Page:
Having any amount of bedbugs in your home is not a good thing. The sooner that you know they're there, however, the easier it will be to exterminate all of them. With that in mind, scientists from Canada's Simon Fraser University have developed a method of luring the li'l bloodsuckers into traps, and then keeping them there so that their presence can be duly noted and addressed.

The system was developed by biology professor Gerhard Gries and his wife, biologist Regine Gries, along with chemist Robert Britton.

After eight years of research, the Gries had identified a blend of pheromones that attracted bedbugs in a lab setting. When tested in infested apartments, however, that blend did little to lure in the pests.

It was at this point that they began their collaboration with Britton, who used the university's NMR (nuclear magnetic resonance) spectrometers to analyze trace amounts of unknown chemicals that Regine had isolated from shed bedbug skins – it had previously been observed that the bugs preferred to be in places where the skins were present.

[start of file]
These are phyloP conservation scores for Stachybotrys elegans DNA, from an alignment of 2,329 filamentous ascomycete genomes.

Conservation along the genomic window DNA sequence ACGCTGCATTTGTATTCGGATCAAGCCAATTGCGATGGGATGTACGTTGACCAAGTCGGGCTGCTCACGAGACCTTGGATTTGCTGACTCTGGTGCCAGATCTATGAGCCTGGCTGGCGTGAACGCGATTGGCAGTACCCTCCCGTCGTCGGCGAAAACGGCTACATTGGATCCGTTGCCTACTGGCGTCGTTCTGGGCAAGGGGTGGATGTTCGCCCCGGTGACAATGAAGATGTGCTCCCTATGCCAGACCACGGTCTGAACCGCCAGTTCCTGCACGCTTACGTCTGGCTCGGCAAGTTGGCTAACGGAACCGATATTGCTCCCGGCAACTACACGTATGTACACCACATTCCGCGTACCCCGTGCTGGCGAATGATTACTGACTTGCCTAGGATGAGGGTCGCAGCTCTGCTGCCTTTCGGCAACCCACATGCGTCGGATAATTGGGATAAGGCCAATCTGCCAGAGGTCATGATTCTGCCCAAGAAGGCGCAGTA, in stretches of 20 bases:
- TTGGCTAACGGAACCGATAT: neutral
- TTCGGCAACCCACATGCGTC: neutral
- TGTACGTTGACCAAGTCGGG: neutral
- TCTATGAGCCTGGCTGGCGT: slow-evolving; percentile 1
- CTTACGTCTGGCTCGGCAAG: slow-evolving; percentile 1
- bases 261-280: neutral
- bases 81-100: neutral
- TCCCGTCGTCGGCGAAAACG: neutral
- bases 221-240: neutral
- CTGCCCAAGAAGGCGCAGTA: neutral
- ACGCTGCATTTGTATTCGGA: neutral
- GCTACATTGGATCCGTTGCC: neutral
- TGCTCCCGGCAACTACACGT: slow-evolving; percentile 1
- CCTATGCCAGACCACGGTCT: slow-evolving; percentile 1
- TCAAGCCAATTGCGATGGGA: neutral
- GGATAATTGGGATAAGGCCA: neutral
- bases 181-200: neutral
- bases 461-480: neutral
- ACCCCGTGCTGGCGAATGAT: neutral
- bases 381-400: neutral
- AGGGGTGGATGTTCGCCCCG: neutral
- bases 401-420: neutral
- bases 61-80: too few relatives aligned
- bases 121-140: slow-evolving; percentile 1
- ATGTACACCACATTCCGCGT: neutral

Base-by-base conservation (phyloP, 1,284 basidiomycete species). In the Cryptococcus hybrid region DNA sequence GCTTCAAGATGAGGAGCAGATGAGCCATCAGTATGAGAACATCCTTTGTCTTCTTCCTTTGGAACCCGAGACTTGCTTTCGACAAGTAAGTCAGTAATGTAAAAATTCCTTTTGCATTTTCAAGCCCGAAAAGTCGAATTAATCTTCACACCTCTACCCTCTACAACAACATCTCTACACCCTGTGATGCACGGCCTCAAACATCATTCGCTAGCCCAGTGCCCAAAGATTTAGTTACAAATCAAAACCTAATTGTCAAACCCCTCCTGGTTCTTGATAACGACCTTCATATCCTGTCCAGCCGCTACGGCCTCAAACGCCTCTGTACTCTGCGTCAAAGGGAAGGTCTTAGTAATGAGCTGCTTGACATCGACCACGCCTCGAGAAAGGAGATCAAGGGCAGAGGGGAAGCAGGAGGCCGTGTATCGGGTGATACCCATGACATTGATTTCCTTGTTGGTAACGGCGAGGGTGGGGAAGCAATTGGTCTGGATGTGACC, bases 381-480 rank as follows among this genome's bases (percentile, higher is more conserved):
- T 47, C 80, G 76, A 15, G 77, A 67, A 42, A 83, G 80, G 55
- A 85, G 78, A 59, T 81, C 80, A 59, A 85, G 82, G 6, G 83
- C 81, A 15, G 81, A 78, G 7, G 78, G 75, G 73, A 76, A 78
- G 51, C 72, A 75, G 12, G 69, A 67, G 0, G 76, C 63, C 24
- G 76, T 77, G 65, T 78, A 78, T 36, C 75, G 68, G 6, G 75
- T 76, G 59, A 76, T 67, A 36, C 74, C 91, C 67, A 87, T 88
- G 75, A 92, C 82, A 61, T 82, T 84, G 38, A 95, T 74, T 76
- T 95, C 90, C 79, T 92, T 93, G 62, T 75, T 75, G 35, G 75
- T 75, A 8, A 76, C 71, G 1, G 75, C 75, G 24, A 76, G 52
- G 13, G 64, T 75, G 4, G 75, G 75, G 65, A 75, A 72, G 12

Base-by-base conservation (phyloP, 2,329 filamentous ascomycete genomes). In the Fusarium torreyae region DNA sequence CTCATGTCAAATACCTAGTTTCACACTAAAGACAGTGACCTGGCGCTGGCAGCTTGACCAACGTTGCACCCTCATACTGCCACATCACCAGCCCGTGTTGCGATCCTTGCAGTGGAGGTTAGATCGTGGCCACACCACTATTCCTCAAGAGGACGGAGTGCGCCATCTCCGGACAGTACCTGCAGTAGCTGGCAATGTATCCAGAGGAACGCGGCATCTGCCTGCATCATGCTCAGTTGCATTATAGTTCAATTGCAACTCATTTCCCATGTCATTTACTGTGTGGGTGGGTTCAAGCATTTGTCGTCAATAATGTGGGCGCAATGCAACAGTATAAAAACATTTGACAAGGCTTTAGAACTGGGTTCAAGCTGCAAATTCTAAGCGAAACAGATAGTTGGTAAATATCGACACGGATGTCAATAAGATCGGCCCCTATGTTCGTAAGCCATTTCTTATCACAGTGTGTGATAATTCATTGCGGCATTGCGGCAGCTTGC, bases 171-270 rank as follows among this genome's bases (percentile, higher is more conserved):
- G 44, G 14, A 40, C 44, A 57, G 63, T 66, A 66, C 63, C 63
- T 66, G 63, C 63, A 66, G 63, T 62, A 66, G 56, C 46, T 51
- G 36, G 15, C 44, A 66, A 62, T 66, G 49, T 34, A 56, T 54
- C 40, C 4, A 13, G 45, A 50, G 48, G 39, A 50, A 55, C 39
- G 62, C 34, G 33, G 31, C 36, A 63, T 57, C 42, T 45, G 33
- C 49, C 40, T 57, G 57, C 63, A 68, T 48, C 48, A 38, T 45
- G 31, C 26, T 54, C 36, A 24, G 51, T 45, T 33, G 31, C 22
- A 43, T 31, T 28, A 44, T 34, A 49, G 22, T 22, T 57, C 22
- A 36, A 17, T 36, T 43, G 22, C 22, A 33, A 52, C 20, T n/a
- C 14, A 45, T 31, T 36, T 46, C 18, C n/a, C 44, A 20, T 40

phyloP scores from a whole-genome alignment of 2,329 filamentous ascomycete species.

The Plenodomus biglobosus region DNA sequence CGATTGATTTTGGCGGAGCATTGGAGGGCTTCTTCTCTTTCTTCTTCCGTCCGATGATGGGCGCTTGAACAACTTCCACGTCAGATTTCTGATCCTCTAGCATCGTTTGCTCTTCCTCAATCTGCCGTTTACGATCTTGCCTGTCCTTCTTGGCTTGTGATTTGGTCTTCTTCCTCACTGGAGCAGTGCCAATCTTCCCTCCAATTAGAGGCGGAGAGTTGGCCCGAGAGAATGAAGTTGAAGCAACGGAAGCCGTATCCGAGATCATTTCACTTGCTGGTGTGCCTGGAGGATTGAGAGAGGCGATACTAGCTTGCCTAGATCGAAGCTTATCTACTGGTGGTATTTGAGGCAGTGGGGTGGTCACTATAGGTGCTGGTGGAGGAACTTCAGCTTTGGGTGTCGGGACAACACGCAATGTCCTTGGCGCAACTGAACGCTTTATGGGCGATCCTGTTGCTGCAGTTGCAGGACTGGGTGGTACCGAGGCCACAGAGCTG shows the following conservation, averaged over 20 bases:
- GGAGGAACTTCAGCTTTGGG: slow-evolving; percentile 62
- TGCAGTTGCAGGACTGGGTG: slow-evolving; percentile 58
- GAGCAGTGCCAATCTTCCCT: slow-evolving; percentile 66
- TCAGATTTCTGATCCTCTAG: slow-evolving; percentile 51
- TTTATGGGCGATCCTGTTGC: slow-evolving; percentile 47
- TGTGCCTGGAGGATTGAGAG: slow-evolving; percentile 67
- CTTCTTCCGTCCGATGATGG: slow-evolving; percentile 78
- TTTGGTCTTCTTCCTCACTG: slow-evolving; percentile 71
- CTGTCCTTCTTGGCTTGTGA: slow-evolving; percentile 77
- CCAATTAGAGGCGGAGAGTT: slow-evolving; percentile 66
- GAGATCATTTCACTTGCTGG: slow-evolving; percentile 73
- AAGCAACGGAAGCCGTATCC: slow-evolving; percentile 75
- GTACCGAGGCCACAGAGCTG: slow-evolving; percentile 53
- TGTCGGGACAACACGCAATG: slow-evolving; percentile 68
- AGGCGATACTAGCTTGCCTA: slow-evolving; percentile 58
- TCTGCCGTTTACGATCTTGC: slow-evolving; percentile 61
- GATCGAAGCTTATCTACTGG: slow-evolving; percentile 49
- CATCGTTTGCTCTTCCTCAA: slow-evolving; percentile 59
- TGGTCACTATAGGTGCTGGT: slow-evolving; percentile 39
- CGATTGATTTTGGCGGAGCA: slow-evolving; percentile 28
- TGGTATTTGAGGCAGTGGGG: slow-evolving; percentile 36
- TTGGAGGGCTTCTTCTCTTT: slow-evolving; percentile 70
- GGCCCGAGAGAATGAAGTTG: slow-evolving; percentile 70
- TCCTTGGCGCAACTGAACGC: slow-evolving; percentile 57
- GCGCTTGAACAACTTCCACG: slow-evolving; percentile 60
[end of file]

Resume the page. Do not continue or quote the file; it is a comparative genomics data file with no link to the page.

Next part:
Two years later, the researchers ascertained that one of those chemicals, histamine, essentially signaled "safe shelter" to bedbugs. In lab tests, it both drew the bugs into traps, and kept them there indefinitely. Once again, however, it didn't work in apartments – even when combined with the pheromones.

Regine then began investigating the role played by airborne volatile compounds emitted by bedbug feces. After five months and numerous experiments, she finally identified three such compounds that attracted the bugs. Combined with the pheromones and histamine, they're now part of what is described as a "highly effective" lure.

The scientists are currently working with home and garden company Contech Enterprises, to commercially develop a trap that incorporates the technology. A paper on their research was recently published in the journal Angewandte Chemie.

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